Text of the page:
A mysterious monument whose origins are lost in the mists of time has come under new protection.

Cornwall’s smallest stone circle has been taken on by the Cornwall Heritage Trust, an independent charity.

The Duloe Stone Circle at the southern end of the village of Duloe, between Liskeard and Looe, is the latest historic site in Cornwall, to be taken under the management of the trust.

Sixteen locations, which include St Cleer Holy Well and Cross, and Treffry Viaduct in the Luxulyan Valley, are now being cared for by the trust.

The Duloe Stone Circle survives as an oval ring of eight stones measuring 11.7m long by 10.2m wide. All the stones are made of white quartz and seven are still upright. 

They vary in height from 1m to 2.4m and it has been calculated that around 35 people would have been needed to move and raise the four largest stones, which may weigh up to nine tons.

Despite much research, stone circles are still mysterious sites. In Cornwall, they generally date from around up to 4,000 years ago and they are believed to have been gathering places for communities.

Activities seem to have included performance of ceremonies and rituals, some of which may have involved astronomical observation. Others probably related to the community’s own past, to their ancestors, and to the spirits that may have been believed to frequent important places.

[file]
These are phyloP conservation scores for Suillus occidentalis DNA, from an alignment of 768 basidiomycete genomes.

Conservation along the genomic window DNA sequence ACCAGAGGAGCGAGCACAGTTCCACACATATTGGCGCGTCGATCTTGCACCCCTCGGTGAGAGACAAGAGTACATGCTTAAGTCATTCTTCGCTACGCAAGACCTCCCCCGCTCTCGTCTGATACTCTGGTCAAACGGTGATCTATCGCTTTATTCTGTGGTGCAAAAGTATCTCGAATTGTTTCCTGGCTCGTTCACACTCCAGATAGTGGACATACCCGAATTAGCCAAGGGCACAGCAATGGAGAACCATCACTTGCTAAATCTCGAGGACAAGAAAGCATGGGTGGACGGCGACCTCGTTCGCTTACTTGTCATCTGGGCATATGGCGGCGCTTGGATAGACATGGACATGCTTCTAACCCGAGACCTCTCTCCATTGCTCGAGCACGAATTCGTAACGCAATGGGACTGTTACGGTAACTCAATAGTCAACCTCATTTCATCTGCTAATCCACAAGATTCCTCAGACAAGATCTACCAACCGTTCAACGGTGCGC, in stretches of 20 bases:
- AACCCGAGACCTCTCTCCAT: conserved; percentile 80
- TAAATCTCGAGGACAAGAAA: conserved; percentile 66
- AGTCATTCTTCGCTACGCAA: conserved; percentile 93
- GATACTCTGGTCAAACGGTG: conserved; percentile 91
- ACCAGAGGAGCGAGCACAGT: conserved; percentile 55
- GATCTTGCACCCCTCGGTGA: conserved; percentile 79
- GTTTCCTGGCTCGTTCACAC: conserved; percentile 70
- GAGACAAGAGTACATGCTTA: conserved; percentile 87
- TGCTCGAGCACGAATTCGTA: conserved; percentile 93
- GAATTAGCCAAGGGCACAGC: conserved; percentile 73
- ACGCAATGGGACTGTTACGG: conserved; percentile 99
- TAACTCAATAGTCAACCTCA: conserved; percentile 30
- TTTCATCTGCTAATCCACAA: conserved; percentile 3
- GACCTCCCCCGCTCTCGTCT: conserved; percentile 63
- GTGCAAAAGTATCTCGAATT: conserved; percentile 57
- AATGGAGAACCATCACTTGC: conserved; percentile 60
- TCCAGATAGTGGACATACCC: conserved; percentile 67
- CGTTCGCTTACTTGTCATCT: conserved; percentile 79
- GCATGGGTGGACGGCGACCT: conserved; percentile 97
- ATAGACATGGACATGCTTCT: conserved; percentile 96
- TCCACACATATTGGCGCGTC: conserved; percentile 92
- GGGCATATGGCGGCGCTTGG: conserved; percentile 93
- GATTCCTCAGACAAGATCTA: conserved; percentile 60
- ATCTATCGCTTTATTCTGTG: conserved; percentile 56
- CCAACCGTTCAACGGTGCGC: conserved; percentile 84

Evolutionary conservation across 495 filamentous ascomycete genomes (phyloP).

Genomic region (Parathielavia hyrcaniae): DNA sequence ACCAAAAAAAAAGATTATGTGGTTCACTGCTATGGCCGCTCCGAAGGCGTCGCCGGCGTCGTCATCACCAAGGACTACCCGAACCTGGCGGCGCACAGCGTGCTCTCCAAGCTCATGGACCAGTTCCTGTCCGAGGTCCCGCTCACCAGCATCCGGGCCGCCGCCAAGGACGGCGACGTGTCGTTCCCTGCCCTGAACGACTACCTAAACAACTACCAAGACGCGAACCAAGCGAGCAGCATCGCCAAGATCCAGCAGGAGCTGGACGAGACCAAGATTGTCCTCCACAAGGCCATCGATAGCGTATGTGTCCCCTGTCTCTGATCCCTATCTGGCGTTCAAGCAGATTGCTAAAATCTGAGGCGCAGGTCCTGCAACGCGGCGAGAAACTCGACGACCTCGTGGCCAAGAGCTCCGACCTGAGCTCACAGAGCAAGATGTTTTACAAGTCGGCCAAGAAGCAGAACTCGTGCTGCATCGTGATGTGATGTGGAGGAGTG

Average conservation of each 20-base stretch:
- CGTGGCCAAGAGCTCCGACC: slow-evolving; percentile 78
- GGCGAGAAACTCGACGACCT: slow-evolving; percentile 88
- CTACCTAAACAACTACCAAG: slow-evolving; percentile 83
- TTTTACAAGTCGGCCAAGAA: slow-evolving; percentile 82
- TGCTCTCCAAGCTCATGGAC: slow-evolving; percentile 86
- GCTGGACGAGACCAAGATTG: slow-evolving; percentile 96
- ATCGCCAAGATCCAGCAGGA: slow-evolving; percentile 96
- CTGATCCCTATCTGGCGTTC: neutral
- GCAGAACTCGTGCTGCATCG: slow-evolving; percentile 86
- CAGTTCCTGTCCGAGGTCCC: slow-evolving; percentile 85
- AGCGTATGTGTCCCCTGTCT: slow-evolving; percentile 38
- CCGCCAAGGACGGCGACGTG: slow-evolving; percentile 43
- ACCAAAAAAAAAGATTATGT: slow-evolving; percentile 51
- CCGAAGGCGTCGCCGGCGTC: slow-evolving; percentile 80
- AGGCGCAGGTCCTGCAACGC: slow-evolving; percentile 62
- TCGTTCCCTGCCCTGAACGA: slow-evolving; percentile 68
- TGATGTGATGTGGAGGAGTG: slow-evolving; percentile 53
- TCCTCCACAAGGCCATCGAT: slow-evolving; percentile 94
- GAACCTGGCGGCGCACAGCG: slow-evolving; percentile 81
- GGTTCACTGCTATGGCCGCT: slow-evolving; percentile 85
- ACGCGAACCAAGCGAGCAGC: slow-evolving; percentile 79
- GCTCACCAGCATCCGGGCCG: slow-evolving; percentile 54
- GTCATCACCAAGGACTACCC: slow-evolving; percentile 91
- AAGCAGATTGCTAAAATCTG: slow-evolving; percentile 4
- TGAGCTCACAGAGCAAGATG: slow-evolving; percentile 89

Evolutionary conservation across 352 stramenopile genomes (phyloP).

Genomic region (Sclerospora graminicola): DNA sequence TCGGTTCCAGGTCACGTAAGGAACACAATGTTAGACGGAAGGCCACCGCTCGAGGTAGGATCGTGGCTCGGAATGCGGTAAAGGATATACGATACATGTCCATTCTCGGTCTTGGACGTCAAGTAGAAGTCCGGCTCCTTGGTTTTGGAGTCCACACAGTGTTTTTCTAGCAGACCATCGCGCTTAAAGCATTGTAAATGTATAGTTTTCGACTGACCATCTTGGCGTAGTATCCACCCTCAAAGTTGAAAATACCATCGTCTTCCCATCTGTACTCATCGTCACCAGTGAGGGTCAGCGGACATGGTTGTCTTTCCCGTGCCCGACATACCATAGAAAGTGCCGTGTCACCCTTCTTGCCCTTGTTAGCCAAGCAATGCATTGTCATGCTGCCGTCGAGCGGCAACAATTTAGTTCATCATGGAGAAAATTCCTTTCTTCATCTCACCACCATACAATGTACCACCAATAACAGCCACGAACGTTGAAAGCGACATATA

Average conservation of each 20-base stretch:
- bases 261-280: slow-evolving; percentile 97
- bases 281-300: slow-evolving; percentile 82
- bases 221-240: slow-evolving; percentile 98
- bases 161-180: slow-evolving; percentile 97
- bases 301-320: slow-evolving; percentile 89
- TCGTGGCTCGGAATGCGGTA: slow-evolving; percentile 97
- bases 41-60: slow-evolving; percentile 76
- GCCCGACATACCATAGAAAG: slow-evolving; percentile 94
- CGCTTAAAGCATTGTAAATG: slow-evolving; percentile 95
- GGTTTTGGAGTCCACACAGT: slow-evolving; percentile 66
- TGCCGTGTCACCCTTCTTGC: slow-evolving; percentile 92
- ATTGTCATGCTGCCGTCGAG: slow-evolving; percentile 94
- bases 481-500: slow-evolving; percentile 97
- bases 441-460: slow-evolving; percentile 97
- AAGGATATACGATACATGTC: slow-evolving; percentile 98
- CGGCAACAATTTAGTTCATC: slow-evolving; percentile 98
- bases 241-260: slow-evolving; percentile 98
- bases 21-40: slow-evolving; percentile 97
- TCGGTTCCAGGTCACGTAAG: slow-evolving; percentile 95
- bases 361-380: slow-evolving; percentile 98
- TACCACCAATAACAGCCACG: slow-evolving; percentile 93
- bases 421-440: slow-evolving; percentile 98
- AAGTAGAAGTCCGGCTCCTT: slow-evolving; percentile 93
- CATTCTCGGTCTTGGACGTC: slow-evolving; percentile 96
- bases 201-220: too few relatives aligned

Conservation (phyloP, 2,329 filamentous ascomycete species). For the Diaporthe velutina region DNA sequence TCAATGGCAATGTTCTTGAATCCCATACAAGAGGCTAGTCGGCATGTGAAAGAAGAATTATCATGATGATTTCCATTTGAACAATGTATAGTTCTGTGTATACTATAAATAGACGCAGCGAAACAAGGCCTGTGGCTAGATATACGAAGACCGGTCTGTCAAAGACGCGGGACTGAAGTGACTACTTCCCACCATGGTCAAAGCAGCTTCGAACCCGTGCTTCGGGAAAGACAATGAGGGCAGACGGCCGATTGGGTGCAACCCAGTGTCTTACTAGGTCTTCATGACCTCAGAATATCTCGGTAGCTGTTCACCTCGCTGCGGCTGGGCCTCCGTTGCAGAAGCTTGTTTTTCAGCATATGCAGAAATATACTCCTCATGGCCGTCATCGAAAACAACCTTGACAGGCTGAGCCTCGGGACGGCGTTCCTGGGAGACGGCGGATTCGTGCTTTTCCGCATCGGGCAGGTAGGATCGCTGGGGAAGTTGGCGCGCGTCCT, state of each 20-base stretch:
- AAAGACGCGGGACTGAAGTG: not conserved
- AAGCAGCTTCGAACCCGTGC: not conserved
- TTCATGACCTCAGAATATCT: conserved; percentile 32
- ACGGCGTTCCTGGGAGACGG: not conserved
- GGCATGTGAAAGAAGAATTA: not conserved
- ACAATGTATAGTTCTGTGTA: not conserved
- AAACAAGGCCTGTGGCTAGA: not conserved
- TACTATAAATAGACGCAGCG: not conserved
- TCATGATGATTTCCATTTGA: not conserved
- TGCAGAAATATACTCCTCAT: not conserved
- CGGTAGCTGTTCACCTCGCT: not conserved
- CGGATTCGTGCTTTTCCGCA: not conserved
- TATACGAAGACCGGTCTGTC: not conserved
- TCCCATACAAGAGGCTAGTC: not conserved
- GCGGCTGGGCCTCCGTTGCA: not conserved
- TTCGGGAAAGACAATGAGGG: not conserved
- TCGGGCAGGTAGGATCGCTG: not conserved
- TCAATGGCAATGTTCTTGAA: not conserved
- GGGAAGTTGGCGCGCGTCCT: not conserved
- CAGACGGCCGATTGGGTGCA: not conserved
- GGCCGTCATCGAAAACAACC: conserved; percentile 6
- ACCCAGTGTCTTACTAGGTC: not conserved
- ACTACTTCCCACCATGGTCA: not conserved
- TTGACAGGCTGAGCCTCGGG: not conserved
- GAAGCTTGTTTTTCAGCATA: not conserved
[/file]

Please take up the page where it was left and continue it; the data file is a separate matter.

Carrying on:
The Duloe circle is now within fields but when built its position on a ridge between two deep and heavily wooded valleys was probably significant. The design of stone circles and the effort required to build them speak of increasingly sophisticated and well-organised societies.

The monument, which is free for the public to visit, was first recorded in 1801 by the antiquaries John Britton and Edward Wedlake Brayley.

The circle was bisected by a later hedge, which was removed in 1858. Three stones were re-erected in 1863 and a Bronze Age urn, containing cremated human bones, was found on the site. 

The trust will manage the stone circle on behalf of the Duchy of Cornwall. 

Trust chief executive Cathy Woolcock said: “The phrase ‘small but mighty’ always comes to mind with Duloe.

“Its size – the smallness of the circle but the largeness of the stones – is at the heart of what makes it unique and the experience of visiting there so special.”

The trust recently launched an historic sites fund appeal to help it purchase and manage historic Cornish places.